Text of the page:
"Cuando Actuamos, Actuamos Juntos": Understanding the Intersections of Religion, Activism, and Citizenship within the Latino Community in IndianapolisHyatt, Susan B.; Dickerson-Putman, Jeanette; Vogt, Wendy A.; Logan, Ryan Iffland (2014)Undocumented immigration from Latin America is a heated and divisive topic in United States' politics. Politicians in Washington, D.C. are debating new legislation which would provide a pathway to citizenship for some 11 million undocumented immigrants. While several federal immigration reform bills were debated in the early 2000s, each one failed in either the House of Representatives or in the Senate. The Indianapolis Congregation Action Network (IndyCAN), a grassroots activist group in Indianapolis, is organizing the Latino community through faith and shared political goals. Undocumented Latino immigrants are utilizing IndyCAN as a method to influence progressive policy change. However, anti-immigrant groups challenge these efforts by attempting to define who can be considered an "American" and are attempting to block legislation due to their negative perceptions of Latinos. Debates about citizenship have racial discourses and reveal the embeddedness of race and ethnicity. Despite this, many Latino immigrants are forging their own identities in the United States and are engaging in a political system that refuses to grant them a legal status. Through an enactment of activism called la fe en acción [faith in action], these immigrants ground their political organizing with IndyCAN and attempt to appeal to the religious faith of politicians. I explore issues of race, political engagement, and religion in the lives of Indianapolis’ Latino community. In this case study, I demonstrate that IndyCAN is acting as a vehicle through which undocumented Latino immigrants are engaging in the political process. This political involvement occurs through religious strategies that seem apolitical yet are implicitly an enactment of activism. Ultimately, I reveal how undocumented Latino immigrants in Indianapolis are impacting the political process regardless of their legal status.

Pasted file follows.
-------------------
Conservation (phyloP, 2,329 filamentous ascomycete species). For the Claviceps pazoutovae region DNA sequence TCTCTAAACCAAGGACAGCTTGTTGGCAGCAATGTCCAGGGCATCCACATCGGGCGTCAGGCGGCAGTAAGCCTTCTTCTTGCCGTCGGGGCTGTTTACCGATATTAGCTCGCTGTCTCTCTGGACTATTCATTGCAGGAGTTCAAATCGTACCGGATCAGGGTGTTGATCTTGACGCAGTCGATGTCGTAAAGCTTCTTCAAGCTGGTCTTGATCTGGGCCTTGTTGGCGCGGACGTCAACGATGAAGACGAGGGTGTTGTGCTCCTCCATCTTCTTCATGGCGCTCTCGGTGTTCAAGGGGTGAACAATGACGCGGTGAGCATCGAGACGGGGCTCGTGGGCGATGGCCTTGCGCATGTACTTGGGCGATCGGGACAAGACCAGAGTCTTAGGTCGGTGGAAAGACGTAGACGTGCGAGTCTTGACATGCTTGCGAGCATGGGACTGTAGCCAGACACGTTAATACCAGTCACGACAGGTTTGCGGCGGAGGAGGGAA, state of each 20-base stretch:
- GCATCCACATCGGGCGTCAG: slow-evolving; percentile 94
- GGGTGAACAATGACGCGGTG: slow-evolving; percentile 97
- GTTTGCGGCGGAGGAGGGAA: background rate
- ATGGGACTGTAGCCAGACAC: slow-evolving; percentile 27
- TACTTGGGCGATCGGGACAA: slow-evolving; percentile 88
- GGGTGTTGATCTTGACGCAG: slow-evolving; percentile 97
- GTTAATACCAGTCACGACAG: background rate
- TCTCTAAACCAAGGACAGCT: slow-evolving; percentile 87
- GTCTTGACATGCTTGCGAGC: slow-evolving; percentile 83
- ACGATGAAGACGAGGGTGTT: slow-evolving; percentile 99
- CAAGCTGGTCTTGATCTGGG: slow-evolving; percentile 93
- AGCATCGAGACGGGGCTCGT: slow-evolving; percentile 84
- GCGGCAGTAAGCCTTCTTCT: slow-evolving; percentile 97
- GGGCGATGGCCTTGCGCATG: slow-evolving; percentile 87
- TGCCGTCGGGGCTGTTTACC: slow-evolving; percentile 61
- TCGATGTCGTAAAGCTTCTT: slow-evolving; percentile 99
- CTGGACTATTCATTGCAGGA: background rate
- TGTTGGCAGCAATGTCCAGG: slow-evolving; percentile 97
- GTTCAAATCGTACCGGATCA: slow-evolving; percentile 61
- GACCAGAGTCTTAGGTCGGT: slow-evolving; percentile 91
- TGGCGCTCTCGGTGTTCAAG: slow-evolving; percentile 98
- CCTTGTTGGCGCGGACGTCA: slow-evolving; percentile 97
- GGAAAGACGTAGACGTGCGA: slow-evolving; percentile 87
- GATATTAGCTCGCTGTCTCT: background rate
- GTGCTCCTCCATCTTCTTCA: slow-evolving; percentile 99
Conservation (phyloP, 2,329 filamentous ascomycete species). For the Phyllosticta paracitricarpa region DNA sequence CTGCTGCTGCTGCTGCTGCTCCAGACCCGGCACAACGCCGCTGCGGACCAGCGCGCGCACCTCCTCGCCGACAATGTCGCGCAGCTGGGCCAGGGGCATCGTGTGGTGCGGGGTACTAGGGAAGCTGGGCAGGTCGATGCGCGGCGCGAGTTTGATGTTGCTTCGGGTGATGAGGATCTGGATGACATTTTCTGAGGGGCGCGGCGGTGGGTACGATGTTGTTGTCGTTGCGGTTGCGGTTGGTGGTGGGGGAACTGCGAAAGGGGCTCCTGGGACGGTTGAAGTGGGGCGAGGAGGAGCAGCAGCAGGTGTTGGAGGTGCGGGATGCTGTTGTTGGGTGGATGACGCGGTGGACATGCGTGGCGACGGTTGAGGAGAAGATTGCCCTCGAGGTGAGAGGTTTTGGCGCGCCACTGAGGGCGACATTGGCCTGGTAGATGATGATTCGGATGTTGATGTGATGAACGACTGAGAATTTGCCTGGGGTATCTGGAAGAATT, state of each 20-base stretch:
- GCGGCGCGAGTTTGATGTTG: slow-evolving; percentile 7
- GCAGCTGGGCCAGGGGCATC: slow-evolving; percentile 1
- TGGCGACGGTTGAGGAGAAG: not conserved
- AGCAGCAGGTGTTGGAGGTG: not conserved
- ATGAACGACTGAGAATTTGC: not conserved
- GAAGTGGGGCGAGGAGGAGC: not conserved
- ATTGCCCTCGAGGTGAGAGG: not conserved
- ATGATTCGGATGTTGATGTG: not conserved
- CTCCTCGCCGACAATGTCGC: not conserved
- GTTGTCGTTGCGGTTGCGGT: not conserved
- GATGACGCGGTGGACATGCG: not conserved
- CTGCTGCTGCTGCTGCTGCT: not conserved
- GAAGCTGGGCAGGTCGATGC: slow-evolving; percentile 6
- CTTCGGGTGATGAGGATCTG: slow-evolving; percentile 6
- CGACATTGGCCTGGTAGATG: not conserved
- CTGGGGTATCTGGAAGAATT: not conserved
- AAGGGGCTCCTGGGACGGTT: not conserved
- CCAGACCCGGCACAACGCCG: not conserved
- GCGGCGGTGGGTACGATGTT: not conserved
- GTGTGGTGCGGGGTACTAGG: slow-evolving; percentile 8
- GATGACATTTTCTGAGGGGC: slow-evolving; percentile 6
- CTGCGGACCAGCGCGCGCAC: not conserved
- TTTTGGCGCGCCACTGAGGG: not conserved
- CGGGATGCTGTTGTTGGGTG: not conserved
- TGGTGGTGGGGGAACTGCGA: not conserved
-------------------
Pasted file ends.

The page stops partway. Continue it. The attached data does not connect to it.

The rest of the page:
Organized charity and the civic ideal in Indianapolis, 1879-1922Burlingame, Dwight F.; Barrows, Robert G. (Robert Graham), 1946-; Robertson, Nancy Marie, 1956-; Scarpino, Philip V.; Badertscher, Katherine E. (2015-12-23)Indiana University-Purdue University Indianapolis (IUPUI)
The Battle Over A Black YMCA and Its Inner-City Community: The Fall Creek Parkway YMCA As A Lens On Indianapolis’ Urban Revitalization and School Desegregation, 1959-2003Scarpino, Philip V.; Labode, Modupe; Robertson, Nancy Marie, 1956-; Burlock, Melissa Grace (2014)The narrative of the Fall Creek Parkway YMCA is central to the record of the historically black community northwest of downtown Indianapolis, which was established in the early 1900s, as well as reflective of the urban revitalization projects and demographic fluxes that changed this community beginning in the 1960s. This is because the conflict between administrators of the Fall Creek YMCA branch and Greater Indianapolis YMCA or Metropolitan YMCA over the viability of the branch at 10th Street and Indiana Avenue was a microcosm of the conflict between community and city leaders over the necessity of large-scale forces. This thesis specifically examines the large-scale forces of urban revitalization, defined in the study as the city’s implementation of construction projects in Indianapolis’ downtown area, and school desegregation, which was the focus of a federal court case that affected Indianapolis Public Schools. Delineating the contested visions held by Fall Creek and Metropolitan YMCA administrators about how the Fall Creek YMCA should have functioned within an environment changed by urban revitalization and school desegregation is crucial to understanding the controversies that surrounded major construction projects and desegregation measures that took place in the downtown area of Indianapolis during the late twentieth century. The study therefore understands the conflict between the Metropolitan and Fall Creek YMCAs over targeted membership groups and autonomy as a reflection of changes in the branch’s surrounding area. Moreover, the study utilizes such conflict as a lens to the larger conflict that took place in Indianapolis between the agents of citywide urban revitalization plans and community leaders who opposed the implementation of these plans, as well as school desegregation measures, at the expense of the historically black community located in the near-downtown area of the city. This thesis is informed and humanized, respectively, by archival research and oral history interviews with individuals who were involved in either the administration or advocacy of the Fall Creek YMCA between 1971 and 2003.